Judge Deals Setback to Ohio U Computer Hacking Victims

A lawyer for two Ohio University alumni who sued the school over losing their personal data in a computer security breach said that a judge's decision to throw out the case is typical of how courts are dealing with the growing problem of computer data theft.

Attorney Marc Mezibov told the Athens (Ohio) News that courts have been hesitant to acknowledge the harm done to a person whose personal information has been stolen in a computer breakin unless it can be tied to a subsequent instance of identity theft.

"It's frustrating," he told the News. "Courts are reluctant to grant the proposition that when personal data is lost ... there is harm," unless the consequences can be proved.

Mezibov represents the plaintiffs in the suit, OU alumni Donald Kulpa and Kenneth Neben, who sued OU in the Ohio Court of Claims in June 2006.

Kulpa and Neben were among tens of thousands of people, including alumni, students, and staff, whose personal data and in some cases Social Security numbers were exposed by hackers. In the suit, the two asked that OU pay for a credit-monitoring program for all victims of the data breach.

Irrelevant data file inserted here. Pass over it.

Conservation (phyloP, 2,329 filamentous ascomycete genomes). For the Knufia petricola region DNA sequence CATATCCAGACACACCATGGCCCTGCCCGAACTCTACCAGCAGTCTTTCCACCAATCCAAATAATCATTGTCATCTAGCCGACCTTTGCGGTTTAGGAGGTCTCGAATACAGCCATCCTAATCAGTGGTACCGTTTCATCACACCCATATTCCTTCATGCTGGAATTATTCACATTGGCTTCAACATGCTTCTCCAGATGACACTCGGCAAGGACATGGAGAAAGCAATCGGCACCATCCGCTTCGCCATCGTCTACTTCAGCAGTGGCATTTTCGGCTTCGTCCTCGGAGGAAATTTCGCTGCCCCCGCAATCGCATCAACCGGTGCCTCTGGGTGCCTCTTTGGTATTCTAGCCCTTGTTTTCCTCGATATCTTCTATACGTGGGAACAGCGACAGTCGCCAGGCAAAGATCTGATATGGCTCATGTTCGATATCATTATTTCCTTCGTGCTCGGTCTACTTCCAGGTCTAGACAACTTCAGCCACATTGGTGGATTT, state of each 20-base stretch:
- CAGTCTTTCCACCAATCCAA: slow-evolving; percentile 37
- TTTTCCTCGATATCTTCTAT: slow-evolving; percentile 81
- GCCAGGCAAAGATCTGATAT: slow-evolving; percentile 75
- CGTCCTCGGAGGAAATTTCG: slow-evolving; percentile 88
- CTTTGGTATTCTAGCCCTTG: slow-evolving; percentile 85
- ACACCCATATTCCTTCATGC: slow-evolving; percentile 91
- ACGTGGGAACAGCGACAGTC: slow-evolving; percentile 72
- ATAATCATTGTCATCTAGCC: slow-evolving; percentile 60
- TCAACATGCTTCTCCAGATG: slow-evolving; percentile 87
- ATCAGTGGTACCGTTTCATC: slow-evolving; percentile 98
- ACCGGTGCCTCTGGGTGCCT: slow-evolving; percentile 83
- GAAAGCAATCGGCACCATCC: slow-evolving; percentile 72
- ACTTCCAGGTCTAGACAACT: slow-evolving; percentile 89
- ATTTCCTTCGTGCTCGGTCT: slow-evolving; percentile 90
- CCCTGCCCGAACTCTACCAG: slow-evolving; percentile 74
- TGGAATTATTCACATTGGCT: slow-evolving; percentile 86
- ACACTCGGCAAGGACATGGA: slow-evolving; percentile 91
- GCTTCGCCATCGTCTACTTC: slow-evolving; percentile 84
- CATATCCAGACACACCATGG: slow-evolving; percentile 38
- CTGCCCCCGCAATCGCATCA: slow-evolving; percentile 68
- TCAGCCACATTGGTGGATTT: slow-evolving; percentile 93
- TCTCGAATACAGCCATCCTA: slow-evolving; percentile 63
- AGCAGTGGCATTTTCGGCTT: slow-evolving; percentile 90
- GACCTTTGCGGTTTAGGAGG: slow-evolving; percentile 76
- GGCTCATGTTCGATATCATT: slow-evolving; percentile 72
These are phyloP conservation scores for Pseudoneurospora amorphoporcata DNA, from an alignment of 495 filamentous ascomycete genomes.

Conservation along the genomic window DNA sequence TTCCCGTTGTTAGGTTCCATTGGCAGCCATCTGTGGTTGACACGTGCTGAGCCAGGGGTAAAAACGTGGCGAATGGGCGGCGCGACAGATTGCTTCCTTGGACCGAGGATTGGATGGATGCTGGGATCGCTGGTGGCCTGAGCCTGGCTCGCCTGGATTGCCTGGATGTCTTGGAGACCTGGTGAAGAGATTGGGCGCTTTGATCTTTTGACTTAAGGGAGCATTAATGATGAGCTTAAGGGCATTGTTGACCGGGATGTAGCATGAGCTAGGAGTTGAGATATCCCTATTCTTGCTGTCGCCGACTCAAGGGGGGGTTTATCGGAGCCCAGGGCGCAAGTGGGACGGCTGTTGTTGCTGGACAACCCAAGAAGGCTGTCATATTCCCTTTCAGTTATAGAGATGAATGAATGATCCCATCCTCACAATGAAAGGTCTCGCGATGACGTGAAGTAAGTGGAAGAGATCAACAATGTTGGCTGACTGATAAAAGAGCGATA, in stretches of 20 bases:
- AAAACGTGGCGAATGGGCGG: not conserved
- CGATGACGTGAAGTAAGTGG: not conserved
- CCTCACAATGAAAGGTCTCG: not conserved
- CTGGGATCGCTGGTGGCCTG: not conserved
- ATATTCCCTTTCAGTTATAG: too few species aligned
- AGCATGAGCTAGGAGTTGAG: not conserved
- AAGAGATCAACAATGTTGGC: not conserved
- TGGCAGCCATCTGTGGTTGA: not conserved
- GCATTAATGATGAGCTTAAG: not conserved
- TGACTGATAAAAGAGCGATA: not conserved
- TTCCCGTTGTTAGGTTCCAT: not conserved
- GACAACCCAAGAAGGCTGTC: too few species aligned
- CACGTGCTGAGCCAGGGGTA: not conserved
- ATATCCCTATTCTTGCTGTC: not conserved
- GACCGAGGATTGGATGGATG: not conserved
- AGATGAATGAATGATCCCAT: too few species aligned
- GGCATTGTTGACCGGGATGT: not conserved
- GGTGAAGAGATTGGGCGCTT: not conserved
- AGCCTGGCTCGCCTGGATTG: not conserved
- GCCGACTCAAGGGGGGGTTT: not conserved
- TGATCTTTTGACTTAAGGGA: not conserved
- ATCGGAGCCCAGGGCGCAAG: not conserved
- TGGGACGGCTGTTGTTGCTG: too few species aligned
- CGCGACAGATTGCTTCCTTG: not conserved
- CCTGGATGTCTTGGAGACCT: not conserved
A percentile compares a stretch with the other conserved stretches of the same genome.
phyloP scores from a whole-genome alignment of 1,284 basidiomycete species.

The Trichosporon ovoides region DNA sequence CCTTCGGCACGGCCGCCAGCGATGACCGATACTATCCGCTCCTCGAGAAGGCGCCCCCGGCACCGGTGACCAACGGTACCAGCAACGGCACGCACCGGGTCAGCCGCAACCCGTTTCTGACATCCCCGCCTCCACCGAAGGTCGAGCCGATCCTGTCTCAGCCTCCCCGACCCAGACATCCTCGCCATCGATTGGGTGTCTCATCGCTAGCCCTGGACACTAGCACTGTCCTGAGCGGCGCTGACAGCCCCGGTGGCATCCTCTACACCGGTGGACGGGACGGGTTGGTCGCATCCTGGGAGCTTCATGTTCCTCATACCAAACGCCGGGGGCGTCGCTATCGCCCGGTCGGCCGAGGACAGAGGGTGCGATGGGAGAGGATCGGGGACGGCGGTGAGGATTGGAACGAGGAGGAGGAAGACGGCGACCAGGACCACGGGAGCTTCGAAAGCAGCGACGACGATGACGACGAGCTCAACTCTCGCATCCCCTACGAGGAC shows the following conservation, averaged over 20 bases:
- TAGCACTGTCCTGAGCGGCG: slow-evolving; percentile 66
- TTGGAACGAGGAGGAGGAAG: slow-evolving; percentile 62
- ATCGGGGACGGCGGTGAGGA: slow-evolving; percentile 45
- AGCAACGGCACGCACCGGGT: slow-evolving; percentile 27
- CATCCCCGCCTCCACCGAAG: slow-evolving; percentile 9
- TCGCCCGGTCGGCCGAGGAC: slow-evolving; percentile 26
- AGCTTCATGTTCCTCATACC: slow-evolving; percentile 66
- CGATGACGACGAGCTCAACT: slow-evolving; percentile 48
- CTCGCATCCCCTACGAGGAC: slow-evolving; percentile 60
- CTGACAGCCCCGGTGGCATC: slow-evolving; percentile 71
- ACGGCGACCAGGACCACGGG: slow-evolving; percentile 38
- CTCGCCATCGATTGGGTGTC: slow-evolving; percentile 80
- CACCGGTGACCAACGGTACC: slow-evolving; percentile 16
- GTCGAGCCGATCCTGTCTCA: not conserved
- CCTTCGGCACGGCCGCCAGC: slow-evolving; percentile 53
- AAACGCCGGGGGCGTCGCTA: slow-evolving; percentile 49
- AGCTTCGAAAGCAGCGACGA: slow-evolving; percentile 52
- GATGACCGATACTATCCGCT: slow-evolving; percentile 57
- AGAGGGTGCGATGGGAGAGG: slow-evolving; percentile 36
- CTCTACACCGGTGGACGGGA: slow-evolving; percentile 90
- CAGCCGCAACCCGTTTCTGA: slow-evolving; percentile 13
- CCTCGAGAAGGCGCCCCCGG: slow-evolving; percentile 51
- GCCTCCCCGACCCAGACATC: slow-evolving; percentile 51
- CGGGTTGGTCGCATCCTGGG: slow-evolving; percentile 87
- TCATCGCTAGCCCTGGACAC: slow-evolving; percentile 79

But Wednesday, Aug. 29, according to an OU news release, the judge granted a motion by the university to dismiss the suit. The judge  said the plaintiffs had not demonstrated any specific damages they've suffered attributable to the computer hacking.

OU's statement quoted President Roderick McDavis as saying that while he sympathizes with those whose information was hacked, he believes the judge made the right call. "I understand how people felt when they learned that their data may have been exposed, because I was one of those people," said McDavis, a 1970 alum. "It can be frightening to think your personal information could be vulnerable."

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About the Author

Paul McCloskey is contributing editor of Syllabus.

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